Chronic fatigue syndrome: an update focusing on phenomenology and pathophysiology

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Abstract

Purpose of review

Chronic fatigue syndrome is a controversial condition especially concerning its clinical definition and aetiopathogenesis. Most recent research progress has been made in phenomenology and pathophysiology and we focused our review on these two areas.

Recent findings

The phenomenology research supports the notion of a discrete fatigue syndrome which can be distinguished from depression and anxiety. The current case definition, however, may need an improvement based on empirical data. Recent advances in understanding the pathophysiology of chronic fatigue syndrome continue to demonstrate the involvement of the central nervous system. Hyperserotonergic state and hypoactivity of the hypothalamic–pituitary–adrenal axis constitute other findings, but the question of whether these alterations are a cause or consequence of chronic fatigue syndrome still remains unanswered. Immune system involvement in the pathogenesis seems certain but the findings on the specific mechanisms are still inconsistent. Genetic studies provide some evidence of the syndrome being a partly genetic condition, but environmental effects seem to be still predominant and identification of specific genes is still at a very early stage.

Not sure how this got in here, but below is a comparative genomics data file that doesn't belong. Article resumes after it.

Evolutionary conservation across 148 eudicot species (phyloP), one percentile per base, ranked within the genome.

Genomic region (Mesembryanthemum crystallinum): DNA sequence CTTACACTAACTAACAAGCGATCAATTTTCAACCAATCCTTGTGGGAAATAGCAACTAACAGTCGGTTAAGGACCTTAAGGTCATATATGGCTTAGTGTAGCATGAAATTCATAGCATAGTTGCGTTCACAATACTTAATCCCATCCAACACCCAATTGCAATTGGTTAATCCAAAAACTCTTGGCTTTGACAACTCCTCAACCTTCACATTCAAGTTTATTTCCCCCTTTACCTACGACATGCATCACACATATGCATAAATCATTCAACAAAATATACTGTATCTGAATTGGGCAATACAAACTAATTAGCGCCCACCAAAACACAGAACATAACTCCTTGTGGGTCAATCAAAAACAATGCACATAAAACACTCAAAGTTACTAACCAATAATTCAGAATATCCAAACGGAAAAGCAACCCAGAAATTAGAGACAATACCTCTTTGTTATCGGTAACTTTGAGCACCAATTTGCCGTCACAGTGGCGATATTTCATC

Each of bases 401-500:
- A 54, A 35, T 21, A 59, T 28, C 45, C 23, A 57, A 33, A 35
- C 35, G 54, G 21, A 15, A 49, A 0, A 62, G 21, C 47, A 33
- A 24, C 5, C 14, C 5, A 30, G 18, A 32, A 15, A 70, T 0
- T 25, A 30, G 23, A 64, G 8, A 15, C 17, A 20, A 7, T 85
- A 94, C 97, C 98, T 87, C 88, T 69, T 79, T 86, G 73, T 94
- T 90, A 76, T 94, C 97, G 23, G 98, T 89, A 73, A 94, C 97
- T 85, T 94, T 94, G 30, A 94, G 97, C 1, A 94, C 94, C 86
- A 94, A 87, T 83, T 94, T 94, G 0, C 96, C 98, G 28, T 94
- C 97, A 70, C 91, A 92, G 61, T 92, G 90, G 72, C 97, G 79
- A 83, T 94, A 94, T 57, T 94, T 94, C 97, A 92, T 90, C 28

Summary

The recent findings suggest that further research is needed in improving the current case definition; investigating overlaps and boundaries among various functional somatic syndromes; answering the question of whether the pathophysiologic findings are a cause or consequence; and elucidating the involvement of the central nervous system, immune system and genetic factors.

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